Violence Continues to Escalate in Ferguson in the Wake of Michael Brown’s Murder
It has been five days since a police officer gunned down 18-year-old Michael Brown in Ferguson, Mo., and an incident that allegedly stemmed from two African American teens walking in the street has now filled those streets with police, tanks, tear gas and a town full of residents demanding answers and accountability from local law enforcement.
Police violence escalated on Wednesday night, as tear gas canisters, wooden and rubber bullets and smoke bombs were used to disperse crowds out on the street once the sun went down. Media became a definite target of law enforcement officers, as reporters were arrested and detained and camera crews gassed out of position and their equipment dismantled. One Washington Post reporter later shared the story of his arrest at a local McDonalds where he was recharging his equipment and taking notes.
“Multiple officers grabbed me,” writes Wesley Lowery. “I tried to turn my back to them to assist them in arresting me. I dropped the things from my hands. ‘My hands are behind my back,’ I said. ‘I’m not resisting. I’m not resisting.’ At which point one officer said: ‘You’re resisting. Stop resisting.’”
Both Lowery and a reporter from Huffington Post were then placed in a van and taken to the station, where they were eventually released with no charges.
While some reporters were being detained by police to get them off the streets, others were targeted more directly. Local station KSDK.com caught footage of a camera crew from Al Jazeera, which had a canister of gas thrown at them from the cops in an otherwise empty street. After the reporters left amidst the smoke and gas, officers in masks can be seen going to their equipment, turning off the lights, and moving the cameras so there were all focused downward at the pavement. The officers then see the other camera crew filming their actions and charge at them, demanding they get off the street. Other than the police and reporters, there is no one in the area. Another media crew said they were hit with a bean bag projectile shot at them by the police shortly after they filmed officers apparently beating a person with clubs.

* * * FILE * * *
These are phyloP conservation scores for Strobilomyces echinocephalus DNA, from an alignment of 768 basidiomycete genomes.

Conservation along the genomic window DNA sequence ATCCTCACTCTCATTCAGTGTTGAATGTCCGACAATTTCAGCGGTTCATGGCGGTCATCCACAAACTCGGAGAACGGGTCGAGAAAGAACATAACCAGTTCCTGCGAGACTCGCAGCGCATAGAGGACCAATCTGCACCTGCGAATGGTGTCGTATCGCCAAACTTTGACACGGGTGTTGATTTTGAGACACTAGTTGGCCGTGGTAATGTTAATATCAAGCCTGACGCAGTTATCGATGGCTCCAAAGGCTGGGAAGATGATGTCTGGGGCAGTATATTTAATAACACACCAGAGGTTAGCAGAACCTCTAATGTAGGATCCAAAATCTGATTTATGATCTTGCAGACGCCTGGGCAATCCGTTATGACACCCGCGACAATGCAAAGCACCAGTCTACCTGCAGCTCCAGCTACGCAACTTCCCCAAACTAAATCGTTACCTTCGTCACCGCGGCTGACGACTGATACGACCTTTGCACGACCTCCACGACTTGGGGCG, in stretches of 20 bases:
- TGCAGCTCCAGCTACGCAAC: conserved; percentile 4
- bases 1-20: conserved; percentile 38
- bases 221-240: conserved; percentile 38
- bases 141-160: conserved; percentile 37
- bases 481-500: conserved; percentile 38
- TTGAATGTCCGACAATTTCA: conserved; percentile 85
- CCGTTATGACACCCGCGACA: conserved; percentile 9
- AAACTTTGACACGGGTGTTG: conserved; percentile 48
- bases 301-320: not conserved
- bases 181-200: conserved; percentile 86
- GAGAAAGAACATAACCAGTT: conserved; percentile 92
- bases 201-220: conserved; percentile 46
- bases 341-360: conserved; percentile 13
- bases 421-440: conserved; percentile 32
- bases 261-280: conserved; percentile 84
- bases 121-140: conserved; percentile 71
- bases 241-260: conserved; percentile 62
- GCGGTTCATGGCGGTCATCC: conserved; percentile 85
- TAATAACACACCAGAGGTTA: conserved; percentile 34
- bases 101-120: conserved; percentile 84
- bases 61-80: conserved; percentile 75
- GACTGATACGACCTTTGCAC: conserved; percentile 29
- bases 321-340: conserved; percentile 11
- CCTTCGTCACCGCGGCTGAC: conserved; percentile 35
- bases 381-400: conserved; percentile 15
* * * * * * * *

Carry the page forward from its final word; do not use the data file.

Media may have been a primary target for intimidation and arrests, but local officials were also jailed. Most notably detained was St. Louis Alderman Antonio French, who, although he does not represent the area, has been tweeting from the ground locally for days and demanding that the police answer for their actions. According to French, he was arrested for unlawful assembly, although no charges were ever officially drawn up, and was held overnight in a local jail with other activists.
“Inside that jail is nothing but peacekeepers,” he told St. Louis Today. “They rounded up the wrong people … reverends, young people organizing the peace effort.” According to French, protesters were gathered together when police told them to disperse, then began to release smoke bombs. He was recording the scene from inside his car to avoid the smoke when his door was opened and he was dragged out and told he was being arrested “because [he] didn’t listen.” French claims that the protest was entirely peaceful until the police arrived and told everyone they needed to leave, in an attempt to limit protests once the sun was down. “We have a right to protest 24 hours a day. Our constitutional rights don’t expire at 9 p.m,” he said.